At the Financial Planning Day, you’ll also have an opportunity to select from a series of fifty-minute educational workshop presentations and benefit from expert information on financial topics of interest to you. For general information, contact 877-861-7826 or visit the web site at


Department of Parks and Recreation Events, October 22-25
John Stokes,

October 22, 6:00 p.m.-8:00 p.m., Turkey Thicket Recreation Center, 1100 Michigan Avenue, NE. Chili Cook Off for all ages. Preregistration for participants was Friday October 15. The menu includes beef chili, turkey chili, chicken chili, pork chili, vegetarian chili, and super spicy chili cooked by various patrons of the recreation center. For more information, contact Jason Lewis, Recreation Specialist, at 576-9238.

October 22, 7:00 p.m.-9:00 p.m., Ridge Road Recreation Center, 800 Ridge Road, SE. Pot Luck Dinner for all ages. The staff at Ridge Road Recreation Center will host its annual Pre Homecoming Pot Luck Dinner. Everyone will bring a dish to share. For more information, call Sonny Hicks at 645-3959.

October 22, 5:00 p.m.-7:00 p.m., King Greenleaf Recreation Center, 201 N Street, SW. Halloween Party for ages six through twelve. Participants will partake in some dancing, eating, game playing, and movie watching. For more information, call Henry T. Moton IV at 645-7454.

October 22, 8:00 a.m.-12:00 p.m., Hillcrest Recreation Center, 3100 Denver Street, SE. Hillcrest Cancer Walk and Program. This event will include a walk, guest speakers, success stories, and the circle of hope. Light refreshments will be served. To register, please call Sue Wynn at 645-9200.

October 22, 12:00 p.m.-3:00 p.m., Trinidad Recreation Center, 1310 Childress Street, NE. Big Tigger and Street Corner Foundation Youth Sports Clinic and Health/HIV/Testing for ages seven through thirteen. Tigger and the Street Corner Foundation will hold a sports clinic and also do tests screening for HIV is open to all. Information on staying healthy and other health concerns will be available. For more information, call Anthony Higginbotham, Site Manager, at 727-1293.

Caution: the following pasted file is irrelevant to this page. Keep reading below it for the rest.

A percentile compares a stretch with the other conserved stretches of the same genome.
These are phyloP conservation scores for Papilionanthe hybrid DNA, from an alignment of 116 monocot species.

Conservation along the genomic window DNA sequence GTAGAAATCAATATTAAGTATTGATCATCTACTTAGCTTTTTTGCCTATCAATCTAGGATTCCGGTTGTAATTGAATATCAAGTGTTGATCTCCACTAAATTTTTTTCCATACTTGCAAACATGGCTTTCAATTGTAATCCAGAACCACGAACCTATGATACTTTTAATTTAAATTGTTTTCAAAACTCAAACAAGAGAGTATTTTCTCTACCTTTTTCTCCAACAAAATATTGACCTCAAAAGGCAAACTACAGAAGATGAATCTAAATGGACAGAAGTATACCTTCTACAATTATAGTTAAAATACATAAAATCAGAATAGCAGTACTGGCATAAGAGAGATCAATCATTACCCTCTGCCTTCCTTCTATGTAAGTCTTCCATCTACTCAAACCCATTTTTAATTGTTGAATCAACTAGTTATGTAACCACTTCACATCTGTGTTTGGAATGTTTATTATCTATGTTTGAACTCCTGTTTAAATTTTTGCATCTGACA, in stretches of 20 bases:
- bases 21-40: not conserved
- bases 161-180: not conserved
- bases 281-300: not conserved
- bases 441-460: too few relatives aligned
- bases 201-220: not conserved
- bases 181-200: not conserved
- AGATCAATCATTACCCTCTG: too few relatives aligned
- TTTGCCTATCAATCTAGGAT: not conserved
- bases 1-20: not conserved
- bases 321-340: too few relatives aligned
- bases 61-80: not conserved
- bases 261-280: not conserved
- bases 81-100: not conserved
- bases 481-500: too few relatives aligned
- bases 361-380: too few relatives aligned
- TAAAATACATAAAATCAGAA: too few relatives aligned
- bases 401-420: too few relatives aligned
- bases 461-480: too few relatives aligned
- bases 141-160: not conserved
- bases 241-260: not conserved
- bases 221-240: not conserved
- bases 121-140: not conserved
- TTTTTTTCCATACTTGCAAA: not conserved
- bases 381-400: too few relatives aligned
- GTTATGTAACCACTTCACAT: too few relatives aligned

October 23, 9:00 a.m.-9:00 p.m., Ridge Road Recreation Center, 800 Ridge Road SE. Football Homecoming for all ages. The Ridge Road Titans will host the annual Homecoming celebration. The event will include a parade, football games, music, food, and carnival activities. Come out and join us.

October 23, 8:00 a.m.-12:30 p.m., Hillcrest Recreation Center, 3100 Denver Street, SE. Third Annual Reflections of Pink, Breast Cancer Awareness Day. This event will bring awareness to the community and a candle light visual for non-survivors and celebrate survivors. Also, there will be workshops, carnival activities, health screenings and community fun walk. For more information, call Barbara Jones at 645-3980.

October 23, 1:00 p.m.-3:00 p.m., Turkey Thicket Recreation Center, 1100 Michigan Avenue, NE. Futsal Workshop for ages seven through fourteen. Come and find out what all of the hype is about with this face paced game similar to soccer. Bring a friend, learn the rules, and play a game! Tiffany Johnson, Site Manager, at 576-9238.

October 25, 10:15 a.m.-12:00 p.m., Publick Playhouse, 5445 Landover Road, Cheverly, MD. Ailey II: A Celebration of American Dance for adults with special needs. Participants of the Leisure Life Skills Program for Adults with Special Needs will travel to the Publick Playhouse to see the world renowned Alvin Ailey dance troop. Audience members will learn about the history of the dance company and have a question and answer session with the dancers. For more information, call Priscilla Jones at 698-1794.


Kwame Brown at Ward 3 Democratic Meeting, October 28
Tom Smith,

The Ward Three Democratic Committee will hold a community dialogue with prospective DC Council Chairman Kwame Brown on Thursday, October 28, 7:30 p.m.-9:00 p.m. At the Great Hall of St. Columba Episcopal Church, 4201 Albemarle Street, NW (one block off Wisconsin Avenue at Tenleytown Metro).

For more information contract Thomas M. Smith, Chair, Ward Three Democratic Committee, 364-7130,, or see the web site at